Lack of transition plan a concern for Greens candidates

Federal Greens candidates in Gippsland have criticised the Federal Government budget’s failure to include a transition plan away from fossil fuels, a continued tax for seasonal backpacker workers and cuts to Centrelink.

Greens candidate for Gippsland Ian Onley said the Latrobe Valley was one of Australia’s power houses and had a bright future in renewable energy, but there was no plan to transition from the current energy market.

It follows the State Government announcing $40 million for the region’s transition in the form of a Morwell Hi-Tech precinct aimed at attracting growth and industry.

Greens leader and Senator Richard Di Natale and Member for Melbourne Ellen Sandell also visited Morwell last month to discuss the party’s ‘Renew Australia’ plan for a 90 per cent renewable energy target by 2030, with the community.

Mr Onley said following the Paris climate summit, there would be an international carbon trading scheme, ‘like it or not’.

“Energy is a key to our prosperity and we have enormous natural advantages in renewables. If we don’t seize our opportunities and embrace the future, we will fall behind,” Mr Onley said.

The Gormandale biodynamic egg farmer also hit out at the Federal Government’s backpacker tax, which places a 32.5 per cent rate on every dollar earned by working holidaymakers from 1 July.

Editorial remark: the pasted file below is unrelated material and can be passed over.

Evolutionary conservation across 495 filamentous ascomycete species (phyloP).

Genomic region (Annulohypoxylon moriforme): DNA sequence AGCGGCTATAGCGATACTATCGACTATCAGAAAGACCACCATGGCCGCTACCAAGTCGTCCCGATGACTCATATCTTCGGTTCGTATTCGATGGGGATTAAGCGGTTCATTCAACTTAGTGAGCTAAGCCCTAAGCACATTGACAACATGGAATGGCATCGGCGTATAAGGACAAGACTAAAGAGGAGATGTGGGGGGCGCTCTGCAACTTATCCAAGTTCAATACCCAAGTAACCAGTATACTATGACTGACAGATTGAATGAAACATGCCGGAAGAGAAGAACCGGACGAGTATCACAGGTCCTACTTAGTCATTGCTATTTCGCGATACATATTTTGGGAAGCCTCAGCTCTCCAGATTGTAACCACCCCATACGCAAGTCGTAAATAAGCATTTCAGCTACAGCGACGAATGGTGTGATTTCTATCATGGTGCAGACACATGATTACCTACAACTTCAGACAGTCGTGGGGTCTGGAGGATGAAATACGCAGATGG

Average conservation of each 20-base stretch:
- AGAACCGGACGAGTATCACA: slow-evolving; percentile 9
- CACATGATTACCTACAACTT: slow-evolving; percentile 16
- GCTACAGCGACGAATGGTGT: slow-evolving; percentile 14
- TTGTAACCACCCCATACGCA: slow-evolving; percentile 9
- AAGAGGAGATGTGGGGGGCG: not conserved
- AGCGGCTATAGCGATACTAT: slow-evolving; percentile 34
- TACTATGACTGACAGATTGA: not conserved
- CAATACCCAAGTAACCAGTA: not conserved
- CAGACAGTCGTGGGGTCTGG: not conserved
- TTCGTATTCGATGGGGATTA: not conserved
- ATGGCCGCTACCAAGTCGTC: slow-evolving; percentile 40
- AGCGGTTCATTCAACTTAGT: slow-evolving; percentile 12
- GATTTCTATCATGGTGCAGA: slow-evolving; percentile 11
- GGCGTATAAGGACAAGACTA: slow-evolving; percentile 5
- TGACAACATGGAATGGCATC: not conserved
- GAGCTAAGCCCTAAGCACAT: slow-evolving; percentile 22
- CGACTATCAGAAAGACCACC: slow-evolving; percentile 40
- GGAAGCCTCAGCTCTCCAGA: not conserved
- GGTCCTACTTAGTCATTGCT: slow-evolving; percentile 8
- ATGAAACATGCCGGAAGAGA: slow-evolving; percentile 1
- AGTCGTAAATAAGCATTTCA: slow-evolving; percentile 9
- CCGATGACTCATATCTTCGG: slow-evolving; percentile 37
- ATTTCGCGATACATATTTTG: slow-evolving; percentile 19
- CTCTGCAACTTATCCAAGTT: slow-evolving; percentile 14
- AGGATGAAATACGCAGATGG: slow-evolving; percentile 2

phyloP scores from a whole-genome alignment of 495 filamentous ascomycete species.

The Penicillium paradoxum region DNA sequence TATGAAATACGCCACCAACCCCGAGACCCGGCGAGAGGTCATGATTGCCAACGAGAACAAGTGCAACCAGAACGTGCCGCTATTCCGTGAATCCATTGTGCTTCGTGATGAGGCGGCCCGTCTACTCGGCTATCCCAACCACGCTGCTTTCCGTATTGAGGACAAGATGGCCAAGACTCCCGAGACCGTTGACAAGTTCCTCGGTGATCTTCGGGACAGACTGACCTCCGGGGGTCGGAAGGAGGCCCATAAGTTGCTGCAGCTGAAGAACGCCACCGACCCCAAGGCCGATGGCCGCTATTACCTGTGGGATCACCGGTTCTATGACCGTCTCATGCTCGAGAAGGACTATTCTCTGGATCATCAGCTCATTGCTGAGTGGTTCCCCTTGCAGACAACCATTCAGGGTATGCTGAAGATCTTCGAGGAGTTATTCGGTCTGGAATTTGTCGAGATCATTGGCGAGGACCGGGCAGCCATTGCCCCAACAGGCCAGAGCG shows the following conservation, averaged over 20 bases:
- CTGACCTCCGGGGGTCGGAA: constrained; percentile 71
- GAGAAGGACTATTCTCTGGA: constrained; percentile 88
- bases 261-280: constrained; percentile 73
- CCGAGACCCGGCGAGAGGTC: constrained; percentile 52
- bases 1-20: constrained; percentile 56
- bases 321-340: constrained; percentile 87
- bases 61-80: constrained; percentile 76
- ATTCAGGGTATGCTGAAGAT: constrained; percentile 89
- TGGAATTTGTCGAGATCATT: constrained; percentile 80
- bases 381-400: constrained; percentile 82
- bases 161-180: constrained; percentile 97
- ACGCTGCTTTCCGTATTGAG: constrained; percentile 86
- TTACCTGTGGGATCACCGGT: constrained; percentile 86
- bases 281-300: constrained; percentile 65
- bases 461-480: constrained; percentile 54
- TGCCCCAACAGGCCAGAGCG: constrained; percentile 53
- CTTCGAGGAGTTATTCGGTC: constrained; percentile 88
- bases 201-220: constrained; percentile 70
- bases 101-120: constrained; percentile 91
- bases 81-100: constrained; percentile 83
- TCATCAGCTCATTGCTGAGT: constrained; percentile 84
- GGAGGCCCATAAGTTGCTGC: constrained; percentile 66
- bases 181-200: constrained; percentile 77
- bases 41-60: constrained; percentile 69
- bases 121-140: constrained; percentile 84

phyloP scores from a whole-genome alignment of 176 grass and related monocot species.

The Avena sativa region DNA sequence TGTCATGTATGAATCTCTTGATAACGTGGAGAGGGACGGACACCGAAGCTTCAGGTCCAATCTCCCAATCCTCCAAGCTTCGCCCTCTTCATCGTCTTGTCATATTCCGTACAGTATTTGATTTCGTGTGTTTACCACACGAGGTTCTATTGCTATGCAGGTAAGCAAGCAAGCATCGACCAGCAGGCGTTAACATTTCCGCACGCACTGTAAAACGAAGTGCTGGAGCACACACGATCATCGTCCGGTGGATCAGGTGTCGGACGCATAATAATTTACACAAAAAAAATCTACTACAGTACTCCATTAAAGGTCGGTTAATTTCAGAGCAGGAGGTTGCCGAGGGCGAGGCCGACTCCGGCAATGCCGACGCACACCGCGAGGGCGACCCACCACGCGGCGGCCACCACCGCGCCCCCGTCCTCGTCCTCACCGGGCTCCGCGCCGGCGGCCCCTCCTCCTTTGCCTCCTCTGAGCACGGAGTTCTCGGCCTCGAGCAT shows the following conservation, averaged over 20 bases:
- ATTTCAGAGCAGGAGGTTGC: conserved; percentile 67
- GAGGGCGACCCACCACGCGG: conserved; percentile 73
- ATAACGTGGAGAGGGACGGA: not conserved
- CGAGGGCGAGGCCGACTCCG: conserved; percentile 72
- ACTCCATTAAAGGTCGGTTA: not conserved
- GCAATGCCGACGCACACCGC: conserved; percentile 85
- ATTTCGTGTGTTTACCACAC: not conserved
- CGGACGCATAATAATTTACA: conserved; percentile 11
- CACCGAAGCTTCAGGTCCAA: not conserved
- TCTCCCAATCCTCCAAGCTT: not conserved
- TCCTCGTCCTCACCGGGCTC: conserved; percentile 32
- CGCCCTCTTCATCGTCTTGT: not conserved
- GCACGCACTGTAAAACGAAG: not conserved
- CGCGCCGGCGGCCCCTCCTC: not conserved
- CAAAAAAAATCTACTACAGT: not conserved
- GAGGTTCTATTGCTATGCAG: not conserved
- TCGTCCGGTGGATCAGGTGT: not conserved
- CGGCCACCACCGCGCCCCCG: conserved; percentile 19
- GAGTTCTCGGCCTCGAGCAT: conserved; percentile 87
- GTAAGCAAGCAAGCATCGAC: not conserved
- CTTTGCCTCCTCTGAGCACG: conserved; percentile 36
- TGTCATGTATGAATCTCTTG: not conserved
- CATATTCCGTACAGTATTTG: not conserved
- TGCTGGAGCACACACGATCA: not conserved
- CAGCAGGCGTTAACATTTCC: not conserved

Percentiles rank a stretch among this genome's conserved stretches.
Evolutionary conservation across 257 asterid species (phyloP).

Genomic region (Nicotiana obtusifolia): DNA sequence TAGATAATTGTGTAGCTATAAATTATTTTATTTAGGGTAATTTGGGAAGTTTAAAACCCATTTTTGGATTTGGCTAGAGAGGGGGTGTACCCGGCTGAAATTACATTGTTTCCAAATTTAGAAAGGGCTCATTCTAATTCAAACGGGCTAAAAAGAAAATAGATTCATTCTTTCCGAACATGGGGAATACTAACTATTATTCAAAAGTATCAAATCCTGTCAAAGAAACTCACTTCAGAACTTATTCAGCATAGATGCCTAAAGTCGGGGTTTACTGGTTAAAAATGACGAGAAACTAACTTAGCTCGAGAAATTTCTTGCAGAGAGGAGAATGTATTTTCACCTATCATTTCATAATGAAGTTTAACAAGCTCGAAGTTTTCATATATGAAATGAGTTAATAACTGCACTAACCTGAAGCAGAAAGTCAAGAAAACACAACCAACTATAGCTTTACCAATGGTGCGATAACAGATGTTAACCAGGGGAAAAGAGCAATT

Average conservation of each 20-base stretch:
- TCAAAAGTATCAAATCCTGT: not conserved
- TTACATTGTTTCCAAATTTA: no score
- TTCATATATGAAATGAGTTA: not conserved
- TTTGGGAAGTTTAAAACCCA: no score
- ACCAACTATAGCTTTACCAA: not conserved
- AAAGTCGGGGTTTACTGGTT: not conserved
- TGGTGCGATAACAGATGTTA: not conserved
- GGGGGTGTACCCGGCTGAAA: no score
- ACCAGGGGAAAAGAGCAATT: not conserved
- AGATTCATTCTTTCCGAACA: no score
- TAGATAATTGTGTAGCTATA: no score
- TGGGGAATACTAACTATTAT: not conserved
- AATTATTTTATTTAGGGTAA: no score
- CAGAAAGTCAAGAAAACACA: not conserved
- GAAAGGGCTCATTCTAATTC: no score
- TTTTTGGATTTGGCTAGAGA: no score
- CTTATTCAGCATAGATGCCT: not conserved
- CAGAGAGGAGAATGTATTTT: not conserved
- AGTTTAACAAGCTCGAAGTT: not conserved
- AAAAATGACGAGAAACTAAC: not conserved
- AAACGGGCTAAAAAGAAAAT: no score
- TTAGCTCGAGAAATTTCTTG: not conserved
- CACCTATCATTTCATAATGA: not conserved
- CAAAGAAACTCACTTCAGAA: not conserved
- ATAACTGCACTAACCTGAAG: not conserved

Mr Onley said the backpacker tax represented little in government revenue and would hurt tourism and farmers in Gippsland who rely heavily on backpackers for seasonal work.

“The backpacker tax hasn’t been abandoned. These workers are really important to farmers and tourism in our area, especially for seasonal work,” Mr Onley said.

Greens candidate for McMillan Donna Lancaster said she was concerned how the cuts to the Centrelink service would affect McMillan residents, with so many accessing childcare payment rebates, aged pensions and parental leave schemes.

The department is set to lose about 810 staff next year and savings in the order of half a billion dollars.

With an increasing concern for jobs in the area, Ms Lancaster said cuts to the ‘safety-net service’ would not help residents.

“The staff are already under great pressure and with cuts to the phone services, increasing pressure will be put on staff at walk-in centres,” Ms Lancaster said.

“I am concerned not just for those trying to access services, but the staff’s welfare as they deal with increasingly frustrated customers.”